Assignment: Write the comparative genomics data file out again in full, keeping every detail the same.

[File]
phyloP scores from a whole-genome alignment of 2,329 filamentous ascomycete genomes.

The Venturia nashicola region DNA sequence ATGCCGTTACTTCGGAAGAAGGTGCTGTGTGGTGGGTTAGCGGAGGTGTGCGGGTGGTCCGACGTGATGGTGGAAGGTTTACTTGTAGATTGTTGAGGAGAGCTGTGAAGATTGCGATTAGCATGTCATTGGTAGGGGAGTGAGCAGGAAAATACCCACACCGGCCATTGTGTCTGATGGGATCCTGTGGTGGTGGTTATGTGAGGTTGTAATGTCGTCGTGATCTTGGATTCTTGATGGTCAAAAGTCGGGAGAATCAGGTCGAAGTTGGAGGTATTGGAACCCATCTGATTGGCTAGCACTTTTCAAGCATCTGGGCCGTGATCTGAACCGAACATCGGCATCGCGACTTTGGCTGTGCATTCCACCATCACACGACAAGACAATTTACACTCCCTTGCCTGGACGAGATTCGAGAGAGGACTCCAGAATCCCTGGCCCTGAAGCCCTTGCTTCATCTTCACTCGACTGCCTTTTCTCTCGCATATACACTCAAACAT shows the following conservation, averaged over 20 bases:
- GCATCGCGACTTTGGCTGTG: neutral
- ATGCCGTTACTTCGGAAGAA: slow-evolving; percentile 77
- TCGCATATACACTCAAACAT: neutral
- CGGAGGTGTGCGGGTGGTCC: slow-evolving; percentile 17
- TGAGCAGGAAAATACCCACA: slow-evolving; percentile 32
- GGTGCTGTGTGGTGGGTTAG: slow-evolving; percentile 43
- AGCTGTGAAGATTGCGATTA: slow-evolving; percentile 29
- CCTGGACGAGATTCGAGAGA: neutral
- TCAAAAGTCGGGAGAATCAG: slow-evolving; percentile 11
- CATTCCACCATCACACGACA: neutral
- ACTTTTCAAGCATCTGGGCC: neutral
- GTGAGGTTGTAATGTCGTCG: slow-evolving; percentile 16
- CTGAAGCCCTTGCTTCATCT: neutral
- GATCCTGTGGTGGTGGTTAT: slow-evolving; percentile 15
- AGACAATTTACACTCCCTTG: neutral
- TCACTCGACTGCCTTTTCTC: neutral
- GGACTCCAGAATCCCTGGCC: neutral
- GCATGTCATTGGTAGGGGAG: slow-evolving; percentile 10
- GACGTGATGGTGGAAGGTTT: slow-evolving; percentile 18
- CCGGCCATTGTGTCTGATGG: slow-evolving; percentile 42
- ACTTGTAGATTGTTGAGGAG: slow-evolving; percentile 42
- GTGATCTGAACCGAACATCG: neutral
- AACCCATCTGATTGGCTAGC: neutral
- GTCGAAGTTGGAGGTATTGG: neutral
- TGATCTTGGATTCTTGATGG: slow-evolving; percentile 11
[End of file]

phyloP scores from a whole-genome alignment of 2,329 filamentous ascomycete genomes.

The Venturia nashicola region DNA sequence ATGCCGTTACTTCGGAAGAAGGTGCTGTGTGGTGGGTTAGCGGAGGTGTGCGGGTGGTCCGACGTGATGGTGGAAGGTTTACTTGTAGATTGTTGAGGAGAGCTGTGAAGATTGCGATTAGCATGTCATTGGTAGGGGAGTGAGCAGGAAAATACCCACACCGGCCATTGTGTCTGATGGGATCCTGTGGTGGTGGTTATGTGAGGTTGTAATGTCGTCGTGATCTTGGATTCTTGATGGTCAAAAGTCGGGAGAATCAGGTCGAAGTTGGAGGTATTGGAACCCATCTGATTGGCTAGCACTTTTCAAGCATCTGGGCCGTGATCTGAACCGAACATCGGCATCGCGACTTTGGCTGTGCATTCCACCATCACACGACAAGACAATTTACACTCCCTTGCCTGGACGAGATTCGAGAGAGGACTCCAGAATCCCTGGCCCTGAAGCCCTTGCTTCATCTTCACTCGACTGCCTTTTCTCTCGCATATACACTCAAACAT shows the following conservation, averaged over 20 bases:
- GCATCGCGACTTTGGCTGTG: neutral
- ATGCCGTTACTTCGGAAGAA: slow-evolving; percentile 77
- TCGCATATACACTCAAACAT: neutral
- CGGAGGTGTGCGGGTGGTCC: slow-evolving; percentile 17
- TGAGCAGGAAAATACCCACA: slow-evolving; percentile 32
- GGTGCTGTGTGGTGGGTTAG: slow-evolving; percentile 43
- AGCTGTGAAGATTGCGATTA: slow-evolving; percentile 29
- CCTGGACGAGATTCGAGAGA: neutral
- TCAAAAGTCGGGAGAATCAG: slow-evolving; percentile 11
- CATTCCACCATCACACGACA: neutral
- ACTTTTCAAGCATCTGGGCC: neutral
- GTGAGGTTGTAATGTCGTCG: slow-evolving; percentile 16
- CTGAAGCCCTTGCTTCATCT: neutral
- GATCCTGTGGTGGTGGTTAT: slow-evolving; percentile 15
- AGACAATTTACACTCCCTTG: neutral
- TCACTCGACTGCCTTTTCTC: neutral
- GGACTCCAGAATCCCTGGCC: neutral
- GCATGTCATTGGTAGGGGAG: slow-evolving; percentile 10
- GACGTGATGGTGGAAGGTTT: slow-evolving; percentile 18
- CCGGCCATTGTGTCTGATGG: slow-evolving; percentile 42
- ACTTGTAGATTGTTGAGGAG: slow-evolving; percentile 42
- GTGATCTGAACCGAACATCG: neutral
- AACCCATCTGATTGGCTAGC: neutral
- GTCGAAGTTGGAGGTATTGG: neutral
- TGATCTTGGATTCTTGATGG: slow-evolving; percentile 11